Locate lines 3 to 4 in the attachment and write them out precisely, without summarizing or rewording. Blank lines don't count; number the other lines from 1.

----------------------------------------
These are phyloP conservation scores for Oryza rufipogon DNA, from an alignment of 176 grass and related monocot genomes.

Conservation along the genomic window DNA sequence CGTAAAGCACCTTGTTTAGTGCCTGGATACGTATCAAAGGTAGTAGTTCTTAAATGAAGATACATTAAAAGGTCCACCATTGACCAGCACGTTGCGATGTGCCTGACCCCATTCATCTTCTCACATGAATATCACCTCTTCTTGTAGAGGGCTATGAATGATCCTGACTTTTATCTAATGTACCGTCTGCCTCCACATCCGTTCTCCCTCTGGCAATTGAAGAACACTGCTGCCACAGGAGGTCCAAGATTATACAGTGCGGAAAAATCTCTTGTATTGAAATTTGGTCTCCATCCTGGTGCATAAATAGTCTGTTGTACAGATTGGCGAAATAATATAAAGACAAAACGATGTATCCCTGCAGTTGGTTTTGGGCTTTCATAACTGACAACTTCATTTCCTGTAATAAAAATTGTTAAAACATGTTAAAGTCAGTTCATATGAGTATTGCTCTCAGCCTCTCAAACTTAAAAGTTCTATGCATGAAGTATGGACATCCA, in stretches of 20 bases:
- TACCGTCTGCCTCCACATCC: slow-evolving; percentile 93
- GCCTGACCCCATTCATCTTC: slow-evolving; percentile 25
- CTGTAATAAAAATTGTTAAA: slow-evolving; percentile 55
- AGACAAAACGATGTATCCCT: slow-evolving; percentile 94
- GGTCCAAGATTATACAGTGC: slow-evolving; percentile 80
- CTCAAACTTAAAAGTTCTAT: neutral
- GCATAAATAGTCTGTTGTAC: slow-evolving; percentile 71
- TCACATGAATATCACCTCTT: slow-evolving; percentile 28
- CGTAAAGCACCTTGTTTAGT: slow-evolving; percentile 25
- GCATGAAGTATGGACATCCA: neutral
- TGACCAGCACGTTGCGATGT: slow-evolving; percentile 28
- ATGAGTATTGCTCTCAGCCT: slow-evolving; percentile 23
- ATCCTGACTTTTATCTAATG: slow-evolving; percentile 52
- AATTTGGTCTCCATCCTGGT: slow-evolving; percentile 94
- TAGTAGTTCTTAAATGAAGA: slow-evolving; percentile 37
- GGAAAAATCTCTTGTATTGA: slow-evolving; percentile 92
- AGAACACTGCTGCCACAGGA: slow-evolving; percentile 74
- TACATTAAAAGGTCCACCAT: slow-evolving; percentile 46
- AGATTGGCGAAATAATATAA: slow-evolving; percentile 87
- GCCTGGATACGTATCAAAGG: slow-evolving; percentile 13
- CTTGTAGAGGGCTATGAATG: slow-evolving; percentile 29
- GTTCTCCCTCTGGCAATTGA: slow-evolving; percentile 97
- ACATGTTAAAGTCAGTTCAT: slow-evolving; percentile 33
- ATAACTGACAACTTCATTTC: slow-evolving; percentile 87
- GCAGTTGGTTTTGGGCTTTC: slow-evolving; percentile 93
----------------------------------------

- TACCGTCTGCCTCCACATCC: slow-evolving; percentile 93
- GCCTGACCCCATTCATCTTC: slow-evolving; percentile 25